BOSTON (CBS) — The NBA Draft lottery isn’t until May 20, but even if you spend the next month hunting down four-leaf clovers, don’t count on much luck being on the Boston Celtics’ side when those ping-pong balls go bouncing.

Why? Because it never has when it comes to the wild and wacky NBA lottery.

There’s a great line from the classic movie Hoosiers that sums it up perfectly for the Celtics: “The sun don’t shine on the same dog’s ass every day, but, mister you ain’t seen a ray of light since you got here.”

You would hope the Celtics’ day in the sun would be coming (and by no means am I calling the Celtics a dog’s backside). The Chicago Bulls had just a 1.7% chance of getting the first pick in 2008, and they’ve been printing Derrick Rose jerseys (and knee braces) ever since.

In finishing tied with the Utah Jazz for the fourth-worst record in the NBA after a 25-57 season, Boston is likely looking at either the fifth or sixth pick. There is a slight glimmer of hope though, a 33.6% chance, that they’ll land one of the top three picks in June’s draft. Courtesy of 98.5 The Sports Hub’s radio voice of the Celtics, Sean Grande, here is the breakdown:

1st Pick: 10.4%
2nd Pick: 11.2%
3rd Pick: 12%
4th Pick: 5.0%
5th Pick: 30.6%
6th Pick: 26%
7th Pick: 4.8%
8th Pick: 0.2%

The odds are that the Celtics land the fifth or sixth pick, which Danny Ainge would most likely try to package with a few of the many assets/trade chips he’s built up over the last year. The last time that happened things turned out pretty well for Boston basketball, but that instant turnaround will be a little more difficult this time around.

But there’s a much better chance at that happening than the slim chance at landing a top three pick and enjoying the likes of Julius Randle, Jabari Parker of Joel Embiid for the next decade.

The one time things bounced Boston’s way with the draft lottery was in 1986 when Seattle’s first round pick (acquired by Red Auerbach for Gerald Henderson a few years earlier) defied the odds of being fifth overall and turned into #2. The Celtics used that to select Len Bias, a highly-touted college star who would learn under the Big Three (original version) and lead the the way to the next great Celtics team. But just two days after the selection was made, Bias was dead after a cocaine overdose. A promising young star had lost his life, and the Celtics future was in trouble.

For those that remember counting on ping-pong balls back in 1997 when Tim Duncan was the belle of the ball, the Celtics ended up with the third pick instead of the second or first. The basketball gods (ie David Stern) weren’t on their side that year, but the Celtics still ended up with Chauncey Billups with that pick. If you were happy with that, it didn’t last long, because Rick Pitino sent Billups to Toronto for Kenny Anderson (a serviceable veteran point guard, but still Kenny Anderson) just halfway through the Billups’ rookie season.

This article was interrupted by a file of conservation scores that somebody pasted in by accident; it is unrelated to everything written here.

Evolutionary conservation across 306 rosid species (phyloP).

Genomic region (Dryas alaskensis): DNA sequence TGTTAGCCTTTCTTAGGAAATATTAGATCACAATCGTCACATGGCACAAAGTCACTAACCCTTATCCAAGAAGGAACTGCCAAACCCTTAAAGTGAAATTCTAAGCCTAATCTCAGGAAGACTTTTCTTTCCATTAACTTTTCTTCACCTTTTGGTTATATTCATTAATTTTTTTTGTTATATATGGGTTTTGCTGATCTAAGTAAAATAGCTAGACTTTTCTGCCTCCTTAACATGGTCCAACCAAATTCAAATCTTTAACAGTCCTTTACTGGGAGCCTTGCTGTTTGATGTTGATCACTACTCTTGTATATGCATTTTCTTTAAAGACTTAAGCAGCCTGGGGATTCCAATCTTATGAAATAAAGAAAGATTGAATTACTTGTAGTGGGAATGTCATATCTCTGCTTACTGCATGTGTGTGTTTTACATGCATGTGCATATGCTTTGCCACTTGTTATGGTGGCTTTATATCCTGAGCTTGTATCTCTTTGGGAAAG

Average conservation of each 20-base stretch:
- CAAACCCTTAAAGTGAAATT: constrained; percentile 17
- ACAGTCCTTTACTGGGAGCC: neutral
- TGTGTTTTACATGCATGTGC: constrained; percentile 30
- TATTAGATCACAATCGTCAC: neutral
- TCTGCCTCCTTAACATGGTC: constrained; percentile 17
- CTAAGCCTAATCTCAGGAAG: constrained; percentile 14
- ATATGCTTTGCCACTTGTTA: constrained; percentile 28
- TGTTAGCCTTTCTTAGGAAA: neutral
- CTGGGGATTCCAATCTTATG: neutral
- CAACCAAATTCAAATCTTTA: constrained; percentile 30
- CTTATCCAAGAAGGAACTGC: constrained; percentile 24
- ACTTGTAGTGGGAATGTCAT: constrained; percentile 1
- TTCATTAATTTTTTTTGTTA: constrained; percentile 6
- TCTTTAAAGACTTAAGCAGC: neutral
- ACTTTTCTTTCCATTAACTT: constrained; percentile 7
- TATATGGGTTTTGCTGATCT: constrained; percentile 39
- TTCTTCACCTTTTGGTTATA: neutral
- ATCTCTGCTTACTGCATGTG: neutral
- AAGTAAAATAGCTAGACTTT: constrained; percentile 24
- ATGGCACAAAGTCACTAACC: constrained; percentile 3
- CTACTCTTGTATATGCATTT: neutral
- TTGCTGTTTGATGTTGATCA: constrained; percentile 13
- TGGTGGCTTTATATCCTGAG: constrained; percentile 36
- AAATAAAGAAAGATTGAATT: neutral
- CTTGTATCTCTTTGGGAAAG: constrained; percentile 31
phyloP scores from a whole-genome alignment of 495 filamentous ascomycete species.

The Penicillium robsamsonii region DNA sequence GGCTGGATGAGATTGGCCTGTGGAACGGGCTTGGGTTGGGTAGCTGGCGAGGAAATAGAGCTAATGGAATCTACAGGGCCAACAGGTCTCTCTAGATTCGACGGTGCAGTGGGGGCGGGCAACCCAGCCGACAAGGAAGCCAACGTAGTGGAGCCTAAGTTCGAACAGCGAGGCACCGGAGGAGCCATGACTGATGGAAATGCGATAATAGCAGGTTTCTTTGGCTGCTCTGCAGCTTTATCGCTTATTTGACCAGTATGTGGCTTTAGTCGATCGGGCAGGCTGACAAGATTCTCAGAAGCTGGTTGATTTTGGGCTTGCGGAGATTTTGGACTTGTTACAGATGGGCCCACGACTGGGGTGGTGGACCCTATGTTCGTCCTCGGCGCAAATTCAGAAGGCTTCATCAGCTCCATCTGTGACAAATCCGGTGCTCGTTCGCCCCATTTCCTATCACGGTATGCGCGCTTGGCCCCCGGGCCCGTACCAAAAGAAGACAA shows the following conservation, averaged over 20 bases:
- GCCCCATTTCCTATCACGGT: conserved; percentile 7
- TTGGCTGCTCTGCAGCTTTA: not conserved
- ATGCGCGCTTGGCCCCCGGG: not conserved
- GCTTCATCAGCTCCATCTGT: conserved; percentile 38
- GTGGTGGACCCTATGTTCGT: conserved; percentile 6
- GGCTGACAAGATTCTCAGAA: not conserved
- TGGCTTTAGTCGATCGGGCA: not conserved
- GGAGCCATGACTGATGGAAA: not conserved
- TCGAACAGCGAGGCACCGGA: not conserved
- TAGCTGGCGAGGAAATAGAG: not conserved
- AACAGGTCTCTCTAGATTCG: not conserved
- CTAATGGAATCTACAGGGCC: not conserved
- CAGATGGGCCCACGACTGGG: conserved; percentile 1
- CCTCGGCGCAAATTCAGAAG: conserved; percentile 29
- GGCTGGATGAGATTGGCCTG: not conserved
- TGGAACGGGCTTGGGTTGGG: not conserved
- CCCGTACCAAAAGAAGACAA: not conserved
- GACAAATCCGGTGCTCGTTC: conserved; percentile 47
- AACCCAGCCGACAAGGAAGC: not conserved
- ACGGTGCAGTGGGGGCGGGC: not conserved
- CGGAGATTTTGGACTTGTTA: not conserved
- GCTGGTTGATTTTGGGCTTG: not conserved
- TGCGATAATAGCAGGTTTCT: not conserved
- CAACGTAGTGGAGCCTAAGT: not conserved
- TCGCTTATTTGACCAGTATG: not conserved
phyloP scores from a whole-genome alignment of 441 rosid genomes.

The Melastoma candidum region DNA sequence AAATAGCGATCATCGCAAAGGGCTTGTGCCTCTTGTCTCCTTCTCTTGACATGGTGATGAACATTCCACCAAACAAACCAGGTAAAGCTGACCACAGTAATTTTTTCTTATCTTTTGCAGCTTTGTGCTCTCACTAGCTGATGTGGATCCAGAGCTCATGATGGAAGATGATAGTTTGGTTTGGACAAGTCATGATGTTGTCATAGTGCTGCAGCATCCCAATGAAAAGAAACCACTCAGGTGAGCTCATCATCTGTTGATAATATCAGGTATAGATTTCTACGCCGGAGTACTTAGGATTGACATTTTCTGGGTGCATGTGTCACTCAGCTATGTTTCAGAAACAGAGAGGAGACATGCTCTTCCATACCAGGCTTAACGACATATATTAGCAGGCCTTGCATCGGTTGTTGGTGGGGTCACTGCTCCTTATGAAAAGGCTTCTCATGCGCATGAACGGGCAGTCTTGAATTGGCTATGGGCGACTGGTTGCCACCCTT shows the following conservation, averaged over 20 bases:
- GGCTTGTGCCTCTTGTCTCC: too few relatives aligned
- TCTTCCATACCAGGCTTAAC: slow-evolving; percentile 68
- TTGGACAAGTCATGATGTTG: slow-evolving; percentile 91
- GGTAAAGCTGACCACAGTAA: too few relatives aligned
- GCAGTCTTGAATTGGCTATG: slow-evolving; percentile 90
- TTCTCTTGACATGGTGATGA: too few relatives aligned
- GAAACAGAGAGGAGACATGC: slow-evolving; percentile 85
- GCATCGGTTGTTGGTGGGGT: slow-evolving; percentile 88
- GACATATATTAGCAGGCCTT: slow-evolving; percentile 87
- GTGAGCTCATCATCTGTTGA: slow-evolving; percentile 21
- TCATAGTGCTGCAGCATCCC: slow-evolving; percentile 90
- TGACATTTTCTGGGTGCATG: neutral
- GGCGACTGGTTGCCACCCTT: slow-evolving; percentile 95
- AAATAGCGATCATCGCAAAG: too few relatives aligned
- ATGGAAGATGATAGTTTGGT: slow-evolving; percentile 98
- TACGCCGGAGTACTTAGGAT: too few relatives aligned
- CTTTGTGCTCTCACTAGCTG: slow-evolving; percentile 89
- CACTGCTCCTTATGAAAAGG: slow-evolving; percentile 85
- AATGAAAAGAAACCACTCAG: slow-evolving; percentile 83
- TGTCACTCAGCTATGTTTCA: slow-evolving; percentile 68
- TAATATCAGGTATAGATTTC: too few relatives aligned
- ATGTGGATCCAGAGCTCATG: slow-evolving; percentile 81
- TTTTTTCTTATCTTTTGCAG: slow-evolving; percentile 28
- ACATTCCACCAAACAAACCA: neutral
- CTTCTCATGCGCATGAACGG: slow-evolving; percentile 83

Then there was 2007. An abysmal season that saw the Celtics lose 18 straight was a little easier to stomach at the end of the year when Boston was supposed to get a top two pick in the draft. That 24-58 campaign was OK because either Greg Oden (whoops) or Kevin Durant would be wearing green come 2007-08. Instead, the Celtics ended up with the worst-case scenario and finished with the fifth pick, which to this day many Celtics fans still can’t put into words, just a cold, blank stare.

Had that fan known what the bad luck of the 2007 lottery would turn into, Ainge sending the pick (Jeff Green), Delonte West and Wally Szczerbiak to Seattle for Ray Allen and Glen Davis, he probably would be jumping for joy rather than holding down that evening’s chicken wings. But that also brings up the question if the draft is even worth it.

Ainge has said throughout the season that he isn’t as impressed with the draft class as others, which could be a smoke screen, but could also mean he’s much more interested in playing “Flip That Pick” than calling someone’s name on June 26.

Just a top three pick won’t turn around the Celtics into a contender, but it certainly won’t hurt. To state the absolute obvious, the better the pick, the better player Ainge can take or the better return he can demand from a potential trading partner. Picks five or six should still yield a serviceable building block, but one of those top three picks would sweeten a package for an available All Star (cough, Kevin Love, cough) more than Sugar In The Raw makes that last sip of coffee taste like a childhood bowl of cereal.

So cue your best Lloyd Christmas impression when it comes to landing a top three pick next month, but remember, even Lloyd walked away with just a kiss on the cheek from Mary Swanson.

Instead, hope Trader Danny has a few different plans up his sleeve to try and repeat the luck he made on his own back in 2007. It’s much better than relying on a bunch of ping-pong balls.



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